Although there was minimal argument from the federal prosecutors, everything seemed to go their way.  The judge declined my requests and didn't give a reason.  I understand now that he had been the one to sign the Search and Seizure Warrants allowing the FBI to stampede my clinic on June 6, 2011, taking medical charts and supplies, and to forfeit all my bank accounts, leaving me without a way to pay my staff or bills.  Maybe the judge couldn't rule in my favor because he had been the one to allow them to take everything. 
     Everything, that is, except my brain.
     I was disappointed, but I had my pride.  
     I walked over to the prosecutors who were chatting with their cohorts, the FBI agents.  During the Hearing the two prosecutors had been positioned up front, near the microphone.  They were the ones who responded to questions posed by my lawyer and by the judge.  They were highly skilled at using language that carried virtually no message. Their goal was, of course, not to permit me a clue as to why they had raided my office and hobbled my ability to practice medicine.  The FBI agents, lined up against the wall, formed a buttress behind the prosecutors.  Together they seemed an impenetrable barrier to the truth.
     But now, the Hearing over, I thought they were conversing about important matters.  I got this impression from their faces, which were now and had been for the entire day a study in expressionlessness.  When I came near, however, I could overhear their powwow, and in fact they were talking about sports, a subject that  has no interest for me.  It seemed acceptable therefore to interrupt them on my way out, and it would have been rude to pass right by without saying a word after we had spent all day together.
     "Hello, everyone," I said, reaching out to shake their hands.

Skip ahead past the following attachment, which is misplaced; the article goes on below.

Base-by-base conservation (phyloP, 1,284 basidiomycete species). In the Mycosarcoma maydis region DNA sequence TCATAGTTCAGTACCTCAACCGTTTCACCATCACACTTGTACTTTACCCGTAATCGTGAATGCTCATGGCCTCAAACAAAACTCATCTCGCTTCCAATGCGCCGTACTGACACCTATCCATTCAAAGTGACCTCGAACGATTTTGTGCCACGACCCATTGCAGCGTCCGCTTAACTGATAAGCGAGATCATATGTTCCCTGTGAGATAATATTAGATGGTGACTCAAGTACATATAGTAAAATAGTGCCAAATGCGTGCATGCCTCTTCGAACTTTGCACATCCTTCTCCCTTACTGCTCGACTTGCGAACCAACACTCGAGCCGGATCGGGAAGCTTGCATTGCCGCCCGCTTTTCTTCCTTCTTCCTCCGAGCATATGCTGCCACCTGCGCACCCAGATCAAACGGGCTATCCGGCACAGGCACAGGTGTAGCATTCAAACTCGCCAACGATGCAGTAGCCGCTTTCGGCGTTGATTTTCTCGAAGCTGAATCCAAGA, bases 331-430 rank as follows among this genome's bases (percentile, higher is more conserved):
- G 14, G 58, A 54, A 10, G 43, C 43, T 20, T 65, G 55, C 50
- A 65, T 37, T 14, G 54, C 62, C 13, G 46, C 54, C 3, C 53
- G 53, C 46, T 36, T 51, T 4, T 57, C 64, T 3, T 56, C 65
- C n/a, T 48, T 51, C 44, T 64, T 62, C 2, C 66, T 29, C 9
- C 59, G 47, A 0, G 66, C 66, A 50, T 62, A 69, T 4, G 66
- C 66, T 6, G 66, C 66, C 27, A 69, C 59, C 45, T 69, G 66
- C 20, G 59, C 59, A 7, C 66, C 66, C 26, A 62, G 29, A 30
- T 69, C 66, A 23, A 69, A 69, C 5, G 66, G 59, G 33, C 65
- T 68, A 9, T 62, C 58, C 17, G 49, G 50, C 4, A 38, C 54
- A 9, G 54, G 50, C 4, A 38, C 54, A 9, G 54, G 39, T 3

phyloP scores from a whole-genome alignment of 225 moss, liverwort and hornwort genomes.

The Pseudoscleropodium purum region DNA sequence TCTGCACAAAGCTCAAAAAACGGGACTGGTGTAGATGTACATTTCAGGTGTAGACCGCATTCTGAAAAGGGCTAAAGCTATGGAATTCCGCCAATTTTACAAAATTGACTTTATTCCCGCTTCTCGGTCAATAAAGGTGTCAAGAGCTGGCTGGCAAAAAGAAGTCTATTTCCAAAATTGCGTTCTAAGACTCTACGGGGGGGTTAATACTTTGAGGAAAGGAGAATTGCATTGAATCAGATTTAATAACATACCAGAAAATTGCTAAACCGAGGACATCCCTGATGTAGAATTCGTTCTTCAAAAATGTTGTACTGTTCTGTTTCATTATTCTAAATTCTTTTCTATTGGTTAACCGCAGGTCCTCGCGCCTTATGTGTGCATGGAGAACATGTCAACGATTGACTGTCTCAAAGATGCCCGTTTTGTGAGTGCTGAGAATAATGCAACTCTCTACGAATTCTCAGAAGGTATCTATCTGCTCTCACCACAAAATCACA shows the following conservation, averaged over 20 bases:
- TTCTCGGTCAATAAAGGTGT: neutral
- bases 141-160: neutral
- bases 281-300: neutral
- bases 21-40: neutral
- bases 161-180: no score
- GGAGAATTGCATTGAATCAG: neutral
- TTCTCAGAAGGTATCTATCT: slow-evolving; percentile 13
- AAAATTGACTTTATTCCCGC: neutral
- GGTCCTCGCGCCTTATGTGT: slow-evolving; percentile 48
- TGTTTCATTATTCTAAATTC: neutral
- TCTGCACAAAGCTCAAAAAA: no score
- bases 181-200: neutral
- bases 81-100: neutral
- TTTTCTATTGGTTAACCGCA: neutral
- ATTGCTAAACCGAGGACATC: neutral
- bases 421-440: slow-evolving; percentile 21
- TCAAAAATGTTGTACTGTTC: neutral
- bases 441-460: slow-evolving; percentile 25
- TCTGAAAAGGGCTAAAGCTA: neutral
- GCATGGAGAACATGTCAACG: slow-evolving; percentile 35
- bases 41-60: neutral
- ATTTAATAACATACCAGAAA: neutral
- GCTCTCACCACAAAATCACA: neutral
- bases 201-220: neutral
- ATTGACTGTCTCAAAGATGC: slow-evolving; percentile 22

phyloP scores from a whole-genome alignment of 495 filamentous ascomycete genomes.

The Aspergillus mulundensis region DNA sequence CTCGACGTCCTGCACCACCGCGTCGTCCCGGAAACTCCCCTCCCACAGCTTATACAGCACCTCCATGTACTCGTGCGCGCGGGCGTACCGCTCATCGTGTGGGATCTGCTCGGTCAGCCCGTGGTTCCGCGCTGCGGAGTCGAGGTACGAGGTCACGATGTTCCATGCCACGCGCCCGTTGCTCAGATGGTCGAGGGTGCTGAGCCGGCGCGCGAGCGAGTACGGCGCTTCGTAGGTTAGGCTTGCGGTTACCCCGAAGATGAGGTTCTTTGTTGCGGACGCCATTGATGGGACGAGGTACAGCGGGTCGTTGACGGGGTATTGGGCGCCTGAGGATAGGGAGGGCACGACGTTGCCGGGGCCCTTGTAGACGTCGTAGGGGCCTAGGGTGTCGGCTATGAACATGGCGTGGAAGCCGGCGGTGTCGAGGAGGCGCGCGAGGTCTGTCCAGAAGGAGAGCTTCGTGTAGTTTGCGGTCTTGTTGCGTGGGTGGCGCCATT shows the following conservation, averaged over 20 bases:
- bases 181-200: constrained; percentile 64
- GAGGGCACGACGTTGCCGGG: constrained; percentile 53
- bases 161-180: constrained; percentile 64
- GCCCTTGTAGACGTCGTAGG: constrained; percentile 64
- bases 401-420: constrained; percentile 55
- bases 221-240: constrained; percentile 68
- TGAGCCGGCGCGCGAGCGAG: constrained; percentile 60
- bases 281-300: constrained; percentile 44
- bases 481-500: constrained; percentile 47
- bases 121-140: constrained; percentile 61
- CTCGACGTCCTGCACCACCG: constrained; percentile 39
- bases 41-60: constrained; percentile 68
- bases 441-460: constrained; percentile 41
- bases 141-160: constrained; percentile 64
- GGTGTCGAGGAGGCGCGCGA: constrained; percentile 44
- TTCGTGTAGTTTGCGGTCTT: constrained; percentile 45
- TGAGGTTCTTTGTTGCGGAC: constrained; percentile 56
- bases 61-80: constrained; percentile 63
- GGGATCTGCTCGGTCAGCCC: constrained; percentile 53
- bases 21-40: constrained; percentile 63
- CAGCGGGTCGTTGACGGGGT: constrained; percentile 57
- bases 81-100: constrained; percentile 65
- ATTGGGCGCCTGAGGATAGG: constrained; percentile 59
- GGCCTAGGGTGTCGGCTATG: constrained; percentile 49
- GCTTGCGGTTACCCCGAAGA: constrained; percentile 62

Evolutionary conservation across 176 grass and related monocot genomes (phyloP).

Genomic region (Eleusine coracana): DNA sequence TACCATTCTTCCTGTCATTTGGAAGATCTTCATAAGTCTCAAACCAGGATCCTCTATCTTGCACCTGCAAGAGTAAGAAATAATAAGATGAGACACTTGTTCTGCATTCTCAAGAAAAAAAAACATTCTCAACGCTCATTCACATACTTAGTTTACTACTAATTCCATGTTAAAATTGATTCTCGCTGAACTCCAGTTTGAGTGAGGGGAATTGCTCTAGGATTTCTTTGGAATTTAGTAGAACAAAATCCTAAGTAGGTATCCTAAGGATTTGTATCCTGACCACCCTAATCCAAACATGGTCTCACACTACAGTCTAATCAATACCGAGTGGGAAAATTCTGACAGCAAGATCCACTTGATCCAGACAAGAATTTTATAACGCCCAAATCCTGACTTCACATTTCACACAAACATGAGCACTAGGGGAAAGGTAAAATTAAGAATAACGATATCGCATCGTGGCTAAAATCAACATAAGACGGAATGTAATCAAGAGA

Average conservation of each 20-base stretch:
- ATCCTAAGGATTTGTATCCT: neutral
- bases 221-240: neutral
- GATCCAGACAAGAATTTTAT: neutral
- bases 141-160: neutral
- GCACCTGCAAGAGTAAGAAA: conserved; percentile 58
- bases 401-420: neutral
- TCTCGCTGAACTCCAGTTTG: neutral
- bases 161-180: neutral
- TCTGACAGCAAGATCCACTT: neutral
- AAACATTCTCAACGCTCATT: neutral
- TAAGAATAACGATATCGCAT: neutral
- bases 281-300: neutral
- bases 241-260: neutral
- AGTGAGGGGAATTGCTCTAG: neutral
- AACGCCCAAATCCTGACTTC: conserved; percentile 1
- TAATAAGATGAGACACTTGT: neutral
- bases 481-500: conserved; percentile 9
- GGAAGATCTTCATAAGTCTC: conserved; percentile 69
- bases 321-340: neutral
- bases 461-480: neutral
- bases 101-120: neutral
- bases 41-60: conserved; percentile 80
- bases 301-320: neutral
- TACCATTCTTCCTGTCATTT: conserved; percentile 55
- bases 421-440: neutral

One FBI agent shook my hand, but I believe it was a blunder.  He quickly pulled it back.  The others kept their hands at their sides.  In my memory they all seemed to be wearing the same dark uniform, but of course this couldn't have been the case.
     It was impossible to make eye contact.  I wondered how this was taught in their training.  It seemed a very difficult faculty to master.  Since I have a son with autism I know that people with autism have great difficulty making and holding eye contact.  But the federal agents couldn't all have autism--no, that would be highly unlikely.
     "Congratulations on your success today," I said, smiling.  "You won in all four areas.  I'm impressed.  I don't know how you did it."
     Some of the agents seemed to be nodding their heads and smiling back, but it must have been a reflex that came from good breeding.   It's possible I  imagined it.
     "I want to thank you for helping me to get out of medicine," I went on.  "Most doctors would rather not practice any more, but we don't know how to stop.  The world of medicine has gotten so difficult and, frankly, it's dangerous.  But you have made it easy for me.  Without money, medical charts, and supplies I can simply shut the doors and hang up a 'Closed' sign."
     The prosecutors and FBI agents maintained their frozen expressions and stared at me.
     "Now I can go fishing," I said.  "My doctor friends will be envious."
     My lawyers had caught up to me, so I turned to go.  "Thanks again!" I said over my shoulder as I left the courtroom.

Are Solo Docs Weird?

     This is like asking if the Bait-n-Tackle shop owner down the road is weird.  Or the couple who run the fish camp.  Or the homemade pasta people.  Or the shoe repair guy.  Or all the people who sell their own products at the farmers' market.  Or those people who run hole-in-the-wall restaurants with out-of-this-world food in big and small cities across the country, the ones we tell our friends about when we come home from vacation.
     Of course they're weird.
     That's why we like them.